http://www.cpushack.net/space-craft-cpu.html [cpushack.net]

      It seems Viking was the first to use micro-processors. Before that they used TTL, which is sort of a roll-your-own CPU based on bunches of simpler logic chips (NAND gates, multiplexers, etc.).
         

    • basically, its because the code is part of a space vehicle regulated by international arms and trafficking laws. That means Joe Blow doesnt get it.

      Sorry dude, you're Joe Blow. Unless you're reading this from a JPL/NASA'ish sort of place. Then you're just smirking.

      Maybe he's a rocket scientist. What do you know about Mr. Blow's job?

  • a related story? http://developers.slashdot.org/article.pl?sid=08/06/06/2333206
  • by Average (648) on Thursday July 10, 2008 @04:18PM (#24143343)

    I'm curious how many old kinds of code we're still communicating with. FTA, Cassini is ADA-based. I know the Voyager craft are in FORTH (my first programming love).

    • by megaditto (982598)

      Don't forget the Oldest Kind of Code [wikipedia.org]

    • by frieko (855745) on Thursday July 10, 2008 @06:04PM (#24144999)
      I wouldn't call Ada obsolete. C is only good because a lot of people know C and lots of COTS parts are C. But you can't beat Ada if you need a language that was built from the ground up for mission-critical reliability.
  • Maybe because it's freaking NASA?

    • by Waste55 (1003084)
      I believe its that this is also due to the fact this is often the contractor's propriety code.

      Even if it wasn't ITAR restricted, you wouldn't see the contractors releasing the code so that they can re-use, re-sell, and re-profit.
    • by rk (6314) * on Thursday July 10, 2008 @04:47PM (#24143861) Journal
      NASA releases all kinds of code. As an example, many people in the space science community rely on SPICE from JPL's Navigation and Ancillary Information Facility, and you can play from home [nasa.gov]. I think the newest version of Celestia [shatters.net] has a CSPICE interface to get extremely accurate planetary positions and spacecraft pointings into it.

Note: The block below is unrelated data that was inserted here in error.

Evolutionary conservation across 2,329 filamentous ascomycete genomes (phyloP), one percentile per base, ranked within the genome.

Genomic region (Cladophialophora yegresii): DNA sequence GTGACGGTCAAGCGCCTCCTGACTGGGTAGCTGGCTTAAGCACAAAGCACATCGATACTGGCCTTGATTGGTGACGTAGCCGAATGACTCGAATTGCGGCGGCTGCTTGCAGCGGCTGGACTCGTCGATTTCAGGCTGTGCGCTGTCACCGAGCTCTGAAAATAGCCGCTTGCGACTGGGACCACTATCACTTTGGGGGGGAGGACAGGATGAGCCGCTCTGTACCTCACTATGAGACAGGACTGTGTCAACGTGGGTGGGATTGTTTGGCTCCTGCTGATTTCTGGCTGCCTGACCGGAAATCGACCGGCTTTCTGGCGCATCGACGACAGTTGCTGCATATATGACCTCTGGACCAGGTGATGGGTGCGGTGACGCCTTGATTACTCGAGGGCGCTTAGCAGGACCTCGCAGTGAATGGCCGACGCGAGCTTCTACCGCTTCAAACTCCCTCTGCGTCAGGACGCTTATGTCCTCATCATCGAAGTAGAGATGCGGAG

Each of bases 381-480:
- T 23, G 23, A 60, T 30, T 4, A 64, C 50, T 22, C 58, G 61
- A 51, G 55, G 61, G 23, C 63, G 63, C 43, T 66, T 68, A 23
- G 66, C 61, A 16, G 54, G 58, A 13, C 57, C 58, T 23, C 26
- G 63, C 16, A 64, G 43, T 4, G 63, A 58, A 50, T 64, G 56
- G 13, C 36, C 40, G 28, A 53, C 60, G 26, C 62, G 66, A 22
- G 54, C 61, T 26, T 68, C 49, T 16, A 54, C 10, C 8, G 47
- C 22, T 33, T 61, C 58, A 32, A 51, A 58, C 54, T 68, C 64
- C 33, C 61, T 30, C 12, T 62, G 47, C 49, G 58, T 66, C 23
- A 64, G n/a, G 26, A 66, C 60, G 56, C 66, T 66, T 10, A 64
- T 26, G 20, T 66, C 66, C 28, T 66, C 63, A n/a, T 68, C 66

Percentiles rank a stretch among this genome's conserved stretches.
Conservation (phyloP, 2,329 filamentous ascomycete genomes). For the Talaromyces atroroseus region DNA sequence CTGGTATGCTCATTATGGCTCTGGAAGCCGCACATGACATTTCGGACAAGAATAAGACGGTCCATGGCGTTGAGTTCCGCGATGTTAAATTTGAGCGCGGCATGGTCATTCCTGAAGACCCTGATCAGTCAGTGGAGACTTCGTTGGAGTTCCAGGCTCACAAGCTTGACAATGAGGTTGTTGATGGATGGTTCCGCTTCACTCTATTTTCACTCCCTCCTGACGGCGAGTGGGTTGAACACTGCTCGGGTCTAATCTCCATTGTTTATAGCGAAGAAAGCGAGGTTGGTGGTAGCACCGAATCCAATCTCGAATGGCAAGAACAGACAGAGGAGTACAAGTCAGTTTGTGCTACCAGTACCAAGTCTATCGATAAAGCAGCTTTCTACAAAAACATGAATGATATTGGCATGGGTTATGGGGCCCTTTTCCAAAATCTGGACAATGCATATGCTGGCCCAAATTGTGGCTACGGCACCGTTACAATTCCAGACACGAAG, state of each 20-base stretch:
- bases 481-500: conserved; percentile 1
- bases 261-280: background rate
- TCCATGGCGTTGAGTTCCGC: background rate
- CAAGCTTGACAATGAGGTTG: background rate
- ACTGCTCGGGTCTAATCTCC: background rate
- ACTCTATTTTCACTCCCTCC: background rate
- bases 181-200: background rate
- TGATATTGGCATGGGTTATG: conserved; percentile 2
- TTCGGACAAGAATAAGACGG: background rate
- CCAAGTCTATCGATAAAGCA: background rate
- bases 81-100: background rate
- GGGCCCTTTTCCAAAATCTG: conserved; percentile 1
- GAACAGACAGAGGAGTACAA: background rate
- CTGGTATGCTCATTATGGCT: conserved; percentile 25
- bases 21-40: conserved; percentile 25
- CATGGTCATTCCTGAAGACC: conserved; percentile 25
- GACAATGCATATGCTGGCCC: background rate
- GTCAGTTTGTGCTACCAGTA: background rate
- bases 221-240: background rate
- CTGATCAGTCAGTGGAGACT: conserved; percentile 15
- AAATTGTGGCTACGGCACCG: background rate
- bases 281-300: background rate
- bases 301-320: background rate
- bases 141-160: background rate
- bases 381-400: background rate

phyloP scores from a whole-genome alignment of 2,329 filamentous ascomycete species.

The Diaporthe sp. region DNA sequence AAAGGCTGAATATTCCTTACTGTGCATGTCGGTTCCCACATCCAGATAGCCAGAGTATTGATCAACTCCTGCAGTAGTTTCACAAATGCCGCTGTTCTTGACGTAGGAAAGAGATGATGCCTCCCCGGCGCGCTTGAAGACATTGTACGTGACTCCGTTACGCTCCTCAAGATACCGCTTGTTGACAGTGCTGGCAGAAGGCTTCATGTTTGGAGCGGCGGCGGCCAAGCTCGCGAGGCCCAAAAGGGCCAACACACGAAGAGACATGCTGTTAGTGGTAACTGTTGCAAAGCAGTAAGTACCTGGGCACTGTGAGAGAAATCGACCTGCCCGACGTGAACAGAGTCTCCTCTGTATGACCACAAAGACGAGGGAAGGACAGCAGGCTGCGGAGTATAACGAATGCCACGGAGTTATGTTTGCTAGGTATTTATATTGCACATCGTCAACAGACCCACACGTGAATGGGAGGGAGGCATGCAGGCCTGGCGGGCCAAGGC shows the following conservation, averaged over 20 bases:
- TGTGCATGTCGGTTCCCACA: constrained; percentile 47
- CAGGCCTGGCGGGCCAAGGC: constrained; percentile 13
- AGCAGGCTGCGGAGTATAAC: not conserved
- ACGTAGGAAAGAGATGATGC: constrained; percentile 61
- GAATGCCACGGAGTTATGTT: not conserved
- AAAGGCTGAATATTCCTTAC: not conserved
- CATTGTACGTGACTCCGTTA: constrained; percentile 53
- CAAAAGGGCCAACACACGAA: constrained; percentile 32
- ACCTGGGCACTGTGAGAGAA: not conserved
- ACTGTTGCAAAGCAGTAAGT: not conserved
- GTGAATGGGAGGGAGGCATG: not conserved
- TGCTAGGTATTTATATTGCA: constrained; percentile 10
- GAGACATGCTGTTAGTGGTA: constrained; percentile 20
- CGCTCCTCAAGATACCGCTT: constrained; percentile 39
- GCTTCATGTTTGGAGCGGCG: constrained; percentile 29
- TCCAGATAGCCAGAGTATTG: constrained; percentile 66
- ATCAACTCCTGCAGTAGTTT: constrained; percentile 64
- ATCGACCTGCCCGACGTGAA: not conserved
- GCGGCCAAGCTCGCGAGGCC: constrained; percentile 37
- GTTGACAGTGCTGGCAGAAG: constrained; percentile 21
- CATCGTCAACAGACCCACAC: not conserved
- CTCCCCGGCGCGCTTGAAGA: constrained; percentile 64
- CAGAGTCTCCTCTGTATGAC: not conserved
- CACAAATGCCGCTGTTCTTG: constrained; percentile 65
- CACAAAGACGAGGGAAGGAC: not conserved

• Re: (Score:3, Informative)

        by exley (221867)

        I stand at least partly corrected then... Although still not sure they would release code like what is running the Mars lander. On the other hand, what would anyone do with that code if it was available? I suppose there could be some homebrew interplanetary lander projects out there... :)

        And for anyone else initially confused and unwilling to click links, the reference to SPICE in parent's post isn't about the circuit simulator!

        • by smaddox (928261)

          Howabout building a homebrew transmitter, using the code to reverse engineer the communication protocal, then DOS'ing the lander.

    • Huh? (Score:5, Informative)

      by oneiros27 (46144) on Thursday July 10, 2008 @05:07PM (#24144201) Homepage

      Maybe because it's freaking NASA?

      What's that have anything to do with it?

      NASA has an OSI approved license:

      It could probably be easier to find NASA software, and I doubt this particular software would ever be released, but there's lots of NASA software that's been released:

      There's issues because much of NASA stuff is done as part of grants, and so it's officially owned by the academic / research institution that won the grant ... as such, there might be other NASA funded code that's out there, that you don't know is NASA code... at least one program (AISRP [nasa.gov]) has started a place to collect software by grantees.

      I've been to NASA workshops where there's plenty of code that's being written where people would LOVE to have their software find a broader audience. At the last one, we had an hour debate on if we were allowed to release code as GPL, as that'd place restrictions on the use of the code (that derivative copies have to be open), which should not be done as the software was developed w/ federal money and as such citizens should be free to do whatever they want with it. I think someone was assigned to talk to NASA's legal department and find out what we had to do to release our code.

      • by AMuse (121806)

        I'm super excited to see NASA's opensource work getting exposure, so don't take my nitpick the wrong way -- just wanted to put the fact out in the open that the NAS (NASA Advanced Supercomputing) is actually at Ames. It has its own tertiary level DNS space as a major resource but the facilities are in the same place.

      • by rah1420 (234198)

        In addition there's a NASA initiative called COSMIC [openchanne...dation.org] that I remember subscribing to Back In The Day. According to the links [nasa.gov] I've found, it looks like COSMIC still has some legs.

    • NASA releases lots of items. For example, they were the ones that did the original network card drivers for Linux.

      And to be honest, even the NSA releases a fair amount of OSS. Keep in mind that they have 2 missions.
  • by Dex5791 (973984) on Thursday July 10, 2008 @04:23PM (#24143445)
    Just open the existing code base for the previous lander and cut&paste.
  • Canadians! (Score:3, Funny)

    by vimm (1300813) on Thursday July 10, 2008 @04:32PM (#24143603)
    FTFA

    We have a team of Canadians... we had to be very careful about our relationship with them... how much we could disclose to them